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Environmental Pollutants Profile

There are toxic compounds present in our air, water, food and many consumer products that we use every day. Because environmental levels are usually low, the effects on our health can be slow to develop. Many toxic chemicals found in our environment are known or suspected to cause serious health problems from long-term exposure, such as cancer and reproductive or birth defects. Increasing levels of toxic exposure can be very subtle and gradual, but over time can have harmful effects.




Prevalent in industry, volatile solvents are used to make a variety of consumer products: plastics, rubbers, lubricants, dyes, detergents, paints, varnishes, glues, furniture wax, adhesives, lacquers, thinners, drugs, pesticides and more. Exposure is generally through inhalation of the gas emitted from the product that contains the solvent. We can be exposed to solvents in a number of everyday ways, including off-gassing from building materials, furniture, shoes, food packaging materials, breathing cigarette smoke, vapors from copying machines, automobile exhaust, gas stations and fingernail polish to name a few. Consequences from exposure are broad spectrum, from acute irritation of the eyes, nose and throat to cognitive and neurological impairments, certain cancers, anemia, infertility, liver and kidney damage.


Known as “plasticizers”, they make plastic products soft and pliable; from food wrap and toys to vinyl flooring and other building materials. Phthalates are also used in a variety of cosmetic and body care products including nail polish, moisturizers, and fragrances. Exposure to phthalates has been linked to diabetes risk, asthma, reproductive system birth defects, hormonal changes, thyroid irregularities and skin allergies.


A group of artificial preservatives, parabens are used to prevent the growth of bacteria and mold to increase product shelf-life. They are used in a variety of cosmetic and body care products, such as moisturizers, cleansers, shampoos, conditioners, sunscreens, deodorants, antiperspirants, shaving gels, and toothpastes. Parabens are also used as a preservative in foods like pastries, icings, fillings, frozen dairy products, condiments, coated nuts and confections. Exposure to parabens has been linked to allergic skin reactions.Research suggests that parabens are weakly estrogenic and may have a disrupting effect on the hormonal systems of the body.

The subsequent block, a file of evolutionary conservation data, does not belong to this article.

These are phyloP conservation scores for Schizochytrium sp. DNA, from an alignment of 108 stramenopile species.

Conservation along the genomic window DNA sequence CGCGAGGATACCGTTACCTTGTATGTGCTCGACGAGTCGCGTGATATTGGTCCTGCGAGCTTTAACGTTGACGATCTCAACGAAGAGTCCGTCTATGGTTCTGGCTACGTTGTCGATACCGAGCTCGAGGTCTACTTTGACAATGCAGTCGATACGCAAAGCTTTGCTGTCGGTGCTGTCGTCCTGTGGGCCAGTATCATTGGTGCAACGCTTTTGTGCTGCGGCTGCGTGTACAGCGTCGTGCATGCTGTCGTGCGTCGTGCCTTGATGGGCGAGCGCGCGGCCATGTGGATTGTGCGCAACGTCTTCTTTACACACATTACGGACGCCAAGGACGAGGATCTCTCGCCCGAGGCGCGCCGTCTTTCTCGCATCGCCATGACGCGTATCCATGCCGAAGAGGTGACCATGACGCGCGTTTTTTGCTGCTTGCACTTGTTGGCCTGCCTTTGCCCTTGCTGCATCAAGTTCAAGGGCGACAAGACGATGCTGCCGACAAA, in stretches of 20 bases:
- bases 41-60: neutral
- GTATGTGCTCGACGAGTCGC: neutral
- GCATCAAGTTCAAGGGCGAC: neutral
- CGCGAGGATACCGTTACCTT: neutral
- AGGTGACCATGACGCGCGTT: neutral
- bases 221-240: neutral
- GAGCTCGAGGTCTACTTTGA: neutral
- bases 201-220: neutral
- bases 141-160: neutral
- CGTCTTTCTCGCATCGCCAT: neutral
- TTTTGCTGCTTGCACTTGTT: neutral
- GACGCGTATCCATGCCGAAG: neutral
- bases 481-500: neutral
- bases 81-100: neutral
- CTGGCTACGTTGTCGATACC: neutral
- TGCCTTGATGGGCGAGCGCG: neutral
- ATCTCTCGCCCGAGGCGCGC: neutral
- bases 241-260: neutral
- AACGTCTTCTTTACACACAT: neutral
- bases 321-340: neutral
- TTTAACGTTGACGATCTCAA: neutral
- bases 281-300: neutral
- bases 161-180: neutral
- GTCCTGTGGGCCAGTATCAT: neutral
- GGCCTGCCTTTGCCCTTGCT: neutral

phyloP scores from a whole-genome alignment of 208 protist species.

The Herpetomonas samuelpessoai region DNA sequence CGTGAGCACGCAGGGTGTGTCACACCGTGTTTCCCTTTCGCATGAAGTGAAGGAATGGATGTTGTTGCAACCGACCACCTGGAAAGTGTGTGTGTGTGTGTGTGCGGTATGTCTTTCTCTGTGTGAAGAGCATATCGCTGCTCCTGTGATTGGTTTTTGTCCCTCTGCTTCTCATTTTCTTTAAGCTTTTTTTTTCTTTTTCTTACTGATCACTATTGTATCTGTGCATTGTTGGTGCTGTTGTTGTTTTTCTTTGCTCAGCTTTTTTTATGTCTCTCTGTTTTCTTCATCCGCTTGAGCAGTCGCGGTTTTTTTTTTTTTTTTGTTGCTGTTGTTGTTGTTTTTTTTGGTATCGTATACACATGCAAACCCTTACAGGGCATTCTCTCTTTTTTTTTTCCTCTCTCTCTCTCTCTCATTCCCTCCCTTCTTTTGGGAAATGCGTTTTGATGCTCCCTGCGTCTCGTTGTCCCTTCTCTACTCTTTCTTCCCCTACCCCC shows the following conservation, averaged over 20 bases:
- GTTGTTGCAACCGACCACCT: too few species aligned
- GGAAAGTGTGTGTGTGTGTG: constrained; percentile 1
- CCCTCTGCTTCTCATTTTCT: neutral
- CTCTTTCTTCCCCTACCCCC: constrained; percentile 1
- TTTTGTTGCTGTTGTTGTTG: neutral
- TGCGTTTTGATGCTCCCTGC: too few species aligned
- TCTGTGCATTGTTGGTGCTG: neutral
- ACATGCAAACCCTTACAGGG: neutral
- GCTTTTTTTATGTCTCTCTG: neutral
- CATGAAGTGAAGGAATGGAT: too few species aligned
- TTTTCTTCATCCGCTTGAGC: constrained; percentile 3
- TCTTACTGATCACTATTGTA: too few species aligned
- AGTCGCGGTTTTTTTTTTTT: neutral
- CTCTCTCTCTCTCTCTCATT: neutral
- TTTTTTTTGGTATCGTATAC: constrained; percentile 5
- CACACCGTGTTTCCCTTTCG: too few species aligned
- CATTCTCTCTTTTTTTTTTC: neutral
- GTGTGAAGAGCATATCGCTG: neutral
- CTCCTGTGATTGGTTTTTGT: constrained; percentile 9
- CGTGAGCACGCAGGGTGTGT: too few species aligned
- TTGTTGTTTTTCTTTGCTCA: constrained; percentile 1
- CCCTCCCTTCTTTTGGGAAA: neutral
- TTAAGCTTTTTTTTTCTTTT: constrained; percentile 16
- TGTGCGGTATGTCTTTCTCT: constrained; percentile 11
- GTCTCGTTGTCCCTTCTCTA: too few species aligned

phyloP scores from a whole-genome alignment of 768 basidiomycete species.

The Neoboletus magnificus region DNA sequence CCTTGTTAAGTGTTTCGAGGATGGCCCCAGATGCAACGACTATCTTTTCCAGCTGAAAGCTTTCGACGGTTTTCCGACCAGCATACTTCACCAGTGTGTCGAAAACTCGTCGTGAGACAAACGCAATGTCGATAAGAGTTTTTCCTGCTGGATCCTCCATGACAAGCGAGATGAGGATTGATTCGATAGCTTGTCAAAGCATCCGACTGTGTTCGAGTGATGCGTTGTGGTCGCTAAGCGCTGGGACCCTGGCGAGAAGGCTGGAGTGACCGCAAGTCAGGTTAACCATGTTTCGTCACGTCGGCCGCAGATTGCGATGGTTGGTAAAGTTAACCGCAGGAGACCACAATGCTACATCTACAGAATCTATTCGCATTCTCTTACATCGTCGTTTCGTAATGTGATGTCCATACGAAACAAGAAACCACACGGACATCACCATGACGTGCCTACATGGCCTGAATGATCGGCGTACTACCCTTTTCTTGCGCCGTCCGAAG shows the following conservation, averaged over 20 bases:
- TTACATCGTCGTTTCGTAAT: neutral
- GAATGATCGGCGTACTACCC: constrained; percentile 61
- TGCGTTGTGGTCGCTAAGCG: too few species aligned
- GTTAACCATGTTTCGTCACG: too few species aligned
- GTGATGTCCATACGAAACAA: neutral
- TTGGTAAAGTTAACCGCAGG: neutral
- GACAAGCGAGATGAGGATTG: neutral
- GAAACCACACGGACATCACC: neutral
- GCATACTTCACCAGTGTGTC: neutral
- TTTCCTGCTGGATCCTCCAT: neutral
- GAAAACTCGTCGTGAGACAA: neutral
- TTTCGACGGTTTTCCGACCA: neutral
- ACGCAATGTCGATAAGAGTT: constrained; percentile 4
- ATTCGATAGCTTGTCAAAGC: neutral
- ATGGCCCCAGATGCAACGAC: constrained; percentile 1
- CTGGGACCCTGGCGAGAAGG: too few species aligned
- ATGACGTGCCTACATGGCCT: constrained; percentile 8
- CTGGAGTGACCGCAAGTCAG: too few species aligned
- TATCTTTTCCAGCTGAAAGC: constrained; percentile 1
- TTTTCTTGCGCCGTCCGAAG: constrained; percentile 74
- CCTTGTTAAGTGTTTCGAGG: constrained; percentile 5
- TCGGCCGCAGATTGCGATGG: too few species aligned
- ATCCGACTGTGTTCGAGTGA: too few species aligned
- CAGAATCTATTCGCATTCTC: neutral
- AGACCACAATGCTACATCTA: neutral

• Painters

  • Construction workers

  • Furniture refinishers

  • Hobbyists

  • Biomedical laboratory workers

  • Automobile garage workers

  • Gasoline station attendants

  • Parking lot attendants

  • Freeway commuters

  • Bicyclists

  • Smokers

  • Office workers

  • Copy machine attendants

  • Home & industrial cleaners

  • Metal workers

  • Beauticians

  • Cosmetic and body care users


A simple urine test can assess your exposure to eight common environmental chemicals by measuring fourteen of their metabolites. A metabolite is a byproduct of the original compound resulting from biochemical reactions in the body. Urine levels may reflect the amount of chemical that has gotten into the body through all routes of exposure including inhalation, ingestion, and absorption from the skin.

Exposure to common everyday pollutants may have enormous implications for your health, affecting your immune, nervous and reproductive systems.  Aloha Natural Medicine offers the Environmental Pollutants Profile by US Biotek.  We are hear to assist you in determining if these toxic compounds may be contributing to your health concerns.  Call Dr. Allison Nabours to learn more about this test and to discuss how naturopathic medicine can benefit your health and wellness.

Dr. Allison Nabours is a Doctor of Naturopathic Medicine specializing in holistic fertility, naturopathic pediatrics, hormones, and craniosacral therapy located in Kailua, Hawaii on the island of Oahu.

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